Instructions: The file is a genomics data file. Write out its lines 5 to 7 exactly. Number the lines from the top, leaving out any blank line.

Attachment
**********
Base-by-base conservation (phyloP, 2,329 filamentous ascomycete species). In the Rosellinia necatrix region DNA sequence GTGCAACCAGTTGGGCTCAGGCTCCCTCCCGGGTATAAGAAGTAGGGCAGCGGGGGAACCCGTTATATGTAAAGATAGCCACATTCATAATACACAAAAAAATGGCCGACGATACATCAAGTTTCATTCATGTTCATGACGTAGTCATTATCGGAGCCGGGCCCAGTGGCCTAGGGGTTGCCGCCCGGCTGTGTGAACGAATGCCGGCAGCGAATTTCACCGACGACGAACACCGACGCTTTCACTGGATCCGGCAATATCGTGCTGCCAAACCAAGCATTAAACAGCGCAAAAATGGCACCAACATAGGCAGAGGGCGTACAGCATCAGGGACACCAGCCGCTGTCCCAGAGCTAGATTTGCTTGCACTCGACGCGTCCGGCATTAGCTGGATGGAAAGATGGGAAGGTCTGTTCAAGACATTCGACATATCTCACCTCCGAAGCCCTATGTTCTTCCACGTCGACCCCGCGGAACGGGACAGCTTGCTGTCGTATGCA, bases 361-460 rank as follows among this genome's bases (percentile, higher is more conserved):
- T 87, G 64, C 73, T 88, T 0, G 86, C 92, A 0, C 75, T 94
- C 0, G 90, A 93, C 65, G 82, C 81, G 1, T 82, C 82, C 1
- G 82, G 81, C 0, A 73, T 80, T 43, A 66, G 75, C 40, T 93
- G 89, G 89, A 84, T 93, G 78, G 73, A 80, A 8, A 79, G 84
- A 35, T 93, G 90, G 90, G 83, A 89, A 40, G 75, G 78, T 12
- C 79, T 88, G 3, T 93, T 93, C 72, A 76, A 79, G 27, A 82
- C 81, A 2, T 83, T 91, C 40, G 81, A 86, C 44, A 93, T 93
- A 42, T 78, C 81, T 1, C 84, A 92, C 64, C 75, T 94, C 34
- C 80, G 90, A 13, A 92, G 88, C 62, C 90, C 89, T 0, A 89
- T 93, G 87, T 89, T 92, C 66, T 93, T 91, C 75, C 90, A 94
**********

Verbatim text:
- G 89, G 89, A 84, T 93, G 78, G 73, A 80, A 8, A 79, G 84
- A 35, T 93, G 90, G 90, G 83, A 89, A 40, G 75, G 78, T 12
- C 79, T 88, G 3, T 93, T 93, C 72, A 76, A 79, G 27, A 82